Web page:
Earlier this week, at SIIA S4 conference, I participated in a short panel, nicely moderated by Newsgator's Greg Reinacker on Desktop vs. Webtop. The key premise was: since a lot of activities seem to be moving to the Web, do we still need a Desktop? This, of course, is a debate that has been discussed in the industry for years; it reminded me of the 1984 (yes 84 no typos) phrase coined by Sun's John Gage "the network is the computer".
In the panel (and outside of it as well) my position was the following: Yes, a lot of activities, since 1984 apparently :) have moved to the web, or more accurately, have benefited from being connected to the network; but No, I do not see it as a replacement of the desktop but as an indication of what "current/next generation" desktop applications must become.
It is quite clear to me that "everything else being equal" no one would prefer having a web interface over a local, rich and interactive experience. For example, there is no way I would prefer doing my emails using OWA instead of Outlook. Clearly, based on the success of the browser and application such as GMail, "everything else must not be equal". The core question is therefore, what are the features that drive people to the Web and accept inferior user experiences? I think they can be reduced to 3 things:
(Just to preempt a series of comments/emails; I am explicitly not including the "not having to run the operation myself" benefit and concentrate on the user experience part. Not having to run the "back end" and get the service from a SaaS vendor is true regardless of a web interface or smart client one.)
So going back to the Desktop vs. Webtop, the goal is not having a cloud-only service with a browser-only interface; cloud-only + web interface is a mean to satisfy the 3 attributes above. If we could satisfy the 3 features above while maintaining a rich experience the result would be even better. In other words, the debate is not Webtop vs. Desktop, but more: let's make sure that the design principles of the emerging applications include rich experience + anywhere access + collaboration + trusted installation.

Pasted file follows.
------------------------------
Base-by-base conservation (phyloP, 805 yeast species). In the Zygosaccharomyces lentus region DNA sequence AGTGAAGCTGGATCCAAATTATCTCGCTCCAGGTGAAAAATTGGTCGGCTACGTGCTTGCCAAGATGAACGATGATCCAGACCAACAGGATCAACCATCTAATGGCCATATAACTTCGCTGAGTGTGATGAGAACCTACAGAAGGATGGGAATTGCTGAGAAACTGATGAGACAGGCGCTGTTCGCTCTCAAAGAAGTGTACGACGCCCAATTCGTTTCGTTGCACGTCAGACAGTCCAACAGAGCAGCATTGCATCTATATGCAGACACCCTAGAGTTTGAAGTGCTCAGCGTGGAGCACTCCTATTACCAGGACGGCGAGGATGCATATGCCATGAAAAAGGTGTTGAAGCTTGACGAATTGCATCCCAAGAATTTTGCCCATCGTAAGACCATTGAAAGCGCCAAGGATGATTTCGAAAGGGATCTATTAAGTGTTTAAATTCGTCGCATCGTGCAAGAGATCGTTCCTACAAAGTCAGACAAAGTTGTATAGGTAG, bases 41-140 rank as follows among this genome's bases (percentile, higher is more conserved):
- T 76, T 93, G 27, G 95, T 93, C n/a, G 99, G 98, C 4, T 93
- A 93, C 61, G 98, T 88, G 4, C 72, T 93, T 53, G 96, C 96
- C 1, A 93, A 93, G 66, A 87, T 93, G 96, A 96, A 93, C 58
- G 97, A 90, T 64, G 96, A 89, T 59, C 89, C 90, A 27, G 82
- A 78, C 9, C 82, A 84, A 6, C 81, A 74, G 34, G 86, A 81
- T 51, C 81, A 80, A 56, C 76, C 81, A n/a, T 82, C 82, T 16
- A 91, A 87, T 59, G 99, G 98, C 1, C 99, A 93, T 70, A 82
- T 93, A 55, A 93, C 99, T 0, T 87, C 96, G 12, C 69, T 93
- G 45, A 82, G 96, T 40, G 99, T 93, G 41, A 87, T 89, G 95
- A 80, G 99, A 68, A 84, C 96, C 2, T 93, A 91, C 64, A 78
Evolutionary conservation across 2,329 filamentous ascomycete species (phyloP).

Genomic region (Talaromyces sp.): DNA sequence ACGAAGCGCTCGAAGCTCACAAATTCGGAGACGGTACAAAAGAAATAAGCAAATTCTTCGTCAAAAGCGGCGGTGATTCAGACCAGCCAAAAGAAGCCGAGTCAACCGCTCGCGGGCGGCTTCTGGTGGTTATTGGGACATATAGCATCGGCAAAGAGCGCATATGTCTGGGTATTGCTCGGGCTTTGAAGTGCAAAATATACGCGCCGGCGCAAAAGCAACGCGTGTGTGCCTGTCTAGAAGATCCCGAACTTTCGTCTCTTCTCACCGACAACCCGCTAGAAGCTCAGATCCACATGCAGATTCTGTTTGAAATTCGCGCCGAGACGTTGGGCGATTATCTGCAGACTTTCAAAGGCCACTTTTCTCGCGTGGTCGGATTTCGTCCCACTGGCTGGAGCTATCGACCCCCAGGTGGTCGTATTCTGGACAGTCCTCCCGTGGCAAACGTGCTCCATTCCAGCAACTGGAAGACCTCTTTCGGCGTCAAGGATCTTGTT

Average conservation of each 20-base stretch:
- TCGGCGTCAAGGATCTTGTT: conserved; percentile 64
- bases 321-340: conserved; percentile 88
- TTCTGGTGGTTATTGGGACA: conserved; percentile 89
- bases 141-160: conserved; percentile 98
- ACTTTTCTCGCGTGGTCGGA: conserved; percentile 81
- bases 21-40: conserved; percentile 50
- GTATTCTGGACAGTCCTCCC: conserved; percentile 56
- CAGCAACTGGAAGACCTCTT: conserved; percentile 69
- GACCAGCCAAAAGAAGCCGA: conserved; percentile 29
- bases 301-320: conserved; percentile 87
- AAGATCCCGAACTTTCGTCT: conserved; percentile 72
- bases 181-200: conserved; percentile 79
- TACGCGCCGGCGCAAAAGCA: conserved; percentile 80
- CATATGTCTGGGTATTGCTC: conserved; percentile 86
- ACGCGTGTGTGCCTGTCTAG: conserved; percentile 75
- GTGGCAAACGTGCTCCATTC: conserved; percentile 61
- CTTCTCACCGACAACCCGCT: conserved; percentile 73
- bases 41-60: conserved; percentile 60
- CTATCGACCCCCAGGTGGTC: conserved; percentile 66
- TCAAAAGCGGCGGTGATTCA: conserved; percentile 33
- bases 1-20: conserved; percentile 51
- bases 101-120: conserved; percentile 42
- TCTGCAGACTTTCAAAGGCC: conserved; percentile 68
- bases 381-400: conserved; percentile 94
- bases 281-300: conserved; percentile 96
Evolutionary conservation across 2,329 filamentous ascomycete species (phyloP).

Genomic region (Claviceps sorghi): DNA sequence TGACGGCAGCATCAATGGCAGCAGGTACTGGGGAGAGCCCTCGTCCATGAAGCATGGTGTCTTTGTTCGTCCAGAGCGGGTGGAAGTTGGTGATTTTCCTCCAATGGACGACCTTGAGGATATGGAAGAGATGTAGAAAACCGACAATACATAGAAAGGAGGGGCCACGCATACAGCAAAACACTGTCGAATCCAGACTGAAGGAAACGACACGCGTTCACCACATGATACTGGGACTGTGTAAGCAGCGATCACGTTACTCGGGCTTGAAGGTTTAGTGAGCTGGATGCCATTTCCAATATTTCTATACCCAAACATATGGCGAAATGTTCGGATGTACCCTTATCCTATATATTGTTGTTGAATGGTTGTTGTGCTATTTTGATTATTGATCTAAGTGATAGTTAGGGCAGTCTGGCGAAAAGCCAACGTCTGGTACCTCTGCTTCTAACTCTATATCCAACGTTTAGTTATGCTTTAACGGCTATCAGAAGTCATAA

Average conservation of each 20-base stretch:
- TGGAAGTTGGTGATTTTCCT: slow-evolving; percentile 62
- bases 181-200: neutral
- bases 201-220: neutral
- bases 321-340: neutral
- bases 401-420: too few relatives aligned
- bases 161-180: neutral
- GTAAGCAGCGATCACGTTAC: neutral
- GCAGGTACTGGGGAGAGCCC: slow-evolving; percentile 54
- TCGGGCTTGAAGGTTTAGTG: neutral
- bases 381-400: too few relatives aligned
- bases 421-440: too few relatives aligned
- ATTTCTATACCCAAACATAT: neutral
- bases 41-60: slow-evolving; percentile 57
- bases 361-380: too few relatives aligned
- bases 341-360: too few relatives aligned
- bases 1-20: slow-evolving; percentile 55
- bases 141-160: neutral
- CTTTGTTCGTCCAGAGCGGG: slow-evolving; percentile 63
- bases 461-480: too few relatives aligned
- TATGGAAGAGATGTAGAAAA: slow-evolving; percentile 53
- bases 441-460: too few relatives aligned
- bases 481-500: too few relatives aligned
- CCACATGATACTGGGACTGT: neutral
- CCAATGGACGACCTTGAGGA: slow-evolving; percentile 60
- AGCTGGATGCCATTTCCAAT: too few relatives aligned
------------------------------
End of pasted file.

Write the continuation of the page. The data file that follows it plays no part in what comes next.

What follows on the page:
If you think about it, this model is clearly what is happening in the industry. "Browser-only is not hip" anymore. Salesforce.com is shipping a offline edition, Adobe is shipping Apollo and of course Microsoft with Silverlight, WPF, Office, MOSS etc. has always been embracing the smart client connected to the cloud service model.
Don't get me wrong, I am not suggesting that having a browser interface is wrong, it has its merit and certainly its place in today and tomorrow's applications; it is just that (a) it is not the only option that vendor should consider/provide and (b) not something that users should necessarily settle for.
As a small side note, It was ironic (funny?!) for a Microsoft guy like myself to see Google's Matthew Glotzbach delivers his Webtop session (just before my panel) at SIIA, describing that everything was moving to the Web, the browser was the only thing you needed etc. using a very "local" PowerPoint presentation :)